Now here is a game that makes you say "ZOMG LASERS!" — the mark of a great shmup. Zeta Flow, from Matthew Dirks, who has graced our previous competitions with Jelly Fusion and Colour Connect is quite a shmup indeed. In Zeta Flow, you control an innocent little turret gun ship as you fight off giant mechanical enemies.
Each level pits you against one evil ship, getting progressively bigger and badder from level to level. Moving is simple, just move the mouse. Shooting is simpler: hold down the mouse button. Aiming can be done automatically or manually (for "experts only").
Enemies are constructed of different parts (i.e., building blocks and weapons) attached to a core. In order to beat a level, you must destroy the core. You can think of it like the top bubble in Bust A Move: If you destroy the core, all of the other parts below it will fall off and you will beat the level. As in Bust A Move, you can also lop off lower parts of a chain. Likewise, you can cut off segments by destroying the part that connects to the core. While the core can shoot only a few bullets, other weapons will aim to thwart your advance, such as turret guns, homing missiles, lasers, and force fields.
Also included in the game are optional keyboard controls, which can be mapped as desired. In fact the entire game can be navigated with just a keyboard. Good news for all you guys who don't own mice. But wait, theres more...behind door number three...IT'S A NEW CAR!! (and by that I mean level editor!) The best part about the level editor is that it lets you see the way the parts of the ships are connected.
Analysis: This is a fun game. Looks great (clean, minimalistic), sounds great (the shooting noise is very satisfying), and most importantly, plays great. While the game is a bit short and a bit easy at first glance, both of these problems are addressed by the inclusion of the level editor. You can also play levels designed by other players in the level gallery, which provides a possibly infinite supply of levels as long as there remains interest in the game. Also, the two different aiming schemes provide two different difficulty levels, thus increasing the replay value of the game as well.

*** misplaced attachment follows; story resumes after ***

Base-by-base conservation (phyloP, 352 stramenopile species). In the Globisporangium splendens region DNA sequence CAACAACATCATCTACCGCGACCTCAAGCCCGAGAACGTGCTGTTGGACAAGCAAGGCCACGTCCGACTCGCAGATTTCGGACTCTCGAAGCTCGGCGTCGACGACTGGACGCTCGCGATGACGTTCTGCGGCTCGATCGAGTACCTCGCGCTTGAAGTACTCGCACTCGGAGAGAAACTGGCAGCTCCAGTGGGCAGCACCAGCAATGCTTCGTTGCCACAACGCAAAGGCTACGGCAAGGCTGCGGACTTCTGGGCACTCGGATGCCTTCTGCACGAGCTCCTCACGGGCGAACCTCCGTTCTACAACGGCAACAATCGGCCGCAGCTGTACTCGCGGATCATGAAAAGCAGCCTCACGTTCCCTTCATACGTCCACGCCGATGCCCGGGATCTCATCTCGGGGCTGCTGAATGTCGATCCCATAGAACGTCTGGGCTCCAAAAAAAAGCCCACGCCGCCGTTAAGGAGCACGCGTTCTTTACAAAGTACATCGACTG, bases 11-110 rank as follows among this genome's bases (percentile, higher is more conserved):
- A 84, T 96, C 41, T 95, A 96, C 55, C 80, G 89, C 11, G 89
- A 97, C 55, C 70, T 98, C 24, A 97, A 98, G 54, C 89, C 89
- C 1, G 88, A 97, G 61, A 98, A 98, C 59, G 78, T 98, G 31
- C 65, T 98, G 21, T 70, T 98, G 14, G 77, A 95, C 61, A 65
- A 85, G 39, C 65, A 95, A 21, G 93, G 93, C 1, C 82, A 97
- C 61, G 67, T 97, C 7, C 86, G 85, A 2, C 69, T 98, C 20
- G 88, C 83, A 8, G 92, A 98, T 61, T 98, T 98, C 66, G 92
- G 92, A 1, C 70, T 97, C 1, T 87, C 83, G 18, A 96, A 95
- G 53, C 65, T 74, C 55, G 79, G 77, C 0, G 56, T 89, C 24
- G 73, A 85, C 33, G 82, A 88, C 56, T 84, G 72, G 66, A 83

Also, advanced players may develop a certain strategy based on their individual playing style. For instance, if you are a good shooter, you may want to pick off all of the weapons and then have an easy battle. On the other hand, if you are good at dodging, you might try to take out the core early on while avoiding all the bullets and lasers. Better yet, you can combine both styles. A quick glance at the level editor will enable you to find out which parts of the enemy are crucial, so you can take them out first (however this will send you back to the start of the game, so on second thought, maybe don't do that).
Maybe the worst part of the game is having to sit through the advertisements after some of the levels. But that's a minor complaint considering the game is free to play. So go play it and support Matthew Dirks so that he can create even more fantastic games like this. Watch out for the lasers!
Jay - As many of you have indicated in the comments, yes, this game is heavily influenced by Warning Forever, a downloadable game for Windows we reviewed here last year. Matthew is looking for some constructive criticism for his efforts here with Zeta Flow, in creating a similar game with Flash. Cheers!